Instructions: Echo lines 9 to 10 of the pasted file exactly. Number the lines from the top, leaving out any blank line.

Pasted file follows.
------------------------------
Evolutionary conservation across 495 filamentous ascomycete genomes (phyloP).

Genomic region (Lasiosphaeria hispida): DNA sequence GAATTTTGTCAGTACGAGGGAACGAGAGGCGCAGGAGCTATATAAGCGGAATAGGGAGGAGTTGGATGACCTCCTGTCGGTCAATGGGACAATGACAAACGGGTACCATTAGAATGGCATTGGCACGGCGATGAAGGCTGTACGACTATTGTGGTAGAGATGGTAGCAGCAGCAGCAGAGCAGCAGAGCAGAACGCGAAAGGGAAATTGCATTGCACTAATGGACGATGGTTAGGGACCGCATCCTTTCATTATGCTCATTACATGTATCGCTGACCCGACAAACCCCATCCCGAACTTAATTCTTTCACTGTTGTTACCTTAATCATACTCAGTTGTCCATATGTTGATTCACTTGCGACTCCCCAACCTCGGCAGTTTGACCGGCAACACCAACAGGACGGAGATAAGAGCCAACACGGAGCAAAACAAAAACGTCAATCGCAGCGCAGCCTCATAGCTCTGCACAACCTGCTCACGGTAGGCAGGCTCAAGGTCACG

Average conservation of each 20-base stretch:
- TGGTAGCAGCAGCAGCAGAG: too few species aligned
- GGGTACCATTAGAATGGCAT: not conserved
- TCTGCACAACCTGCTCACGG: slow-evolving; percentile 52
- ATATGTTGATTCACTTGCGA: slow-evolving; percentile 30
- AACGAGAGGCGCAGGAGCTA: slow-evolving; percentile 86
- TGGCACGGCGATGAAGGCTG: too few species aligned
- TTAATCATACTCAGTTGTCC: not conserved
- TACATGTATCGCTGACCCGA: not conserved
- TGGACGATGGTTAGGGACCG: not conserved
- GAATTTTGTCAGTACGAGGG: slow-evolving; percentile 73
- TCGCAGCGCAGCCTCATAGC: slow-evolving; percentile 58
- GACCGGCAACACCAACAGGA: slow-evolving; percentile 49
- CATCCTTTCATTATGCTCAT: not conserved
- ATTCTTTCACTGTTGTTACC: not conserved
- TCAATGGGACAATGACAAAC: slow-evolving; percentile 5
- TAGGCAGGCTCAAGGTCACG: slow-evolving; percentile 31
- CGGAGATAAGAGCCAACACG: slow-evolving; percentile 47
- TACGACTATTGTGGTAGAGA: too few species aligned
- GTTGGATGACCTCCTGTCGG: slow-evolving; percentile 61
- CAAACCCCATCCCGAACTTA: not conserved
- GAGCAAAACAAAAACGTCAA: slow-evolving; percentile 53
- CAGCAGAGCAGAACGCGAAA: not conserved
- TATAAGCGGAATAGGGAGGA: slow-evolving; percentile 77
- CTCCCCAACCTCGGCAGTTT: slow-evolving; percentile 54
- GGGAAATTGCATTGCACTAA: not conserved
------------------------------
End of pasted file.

- TGGCACGGCGATGAAGGCTG: too few species aligned
- TTAATCATACTCAGTTGTCC: not conserved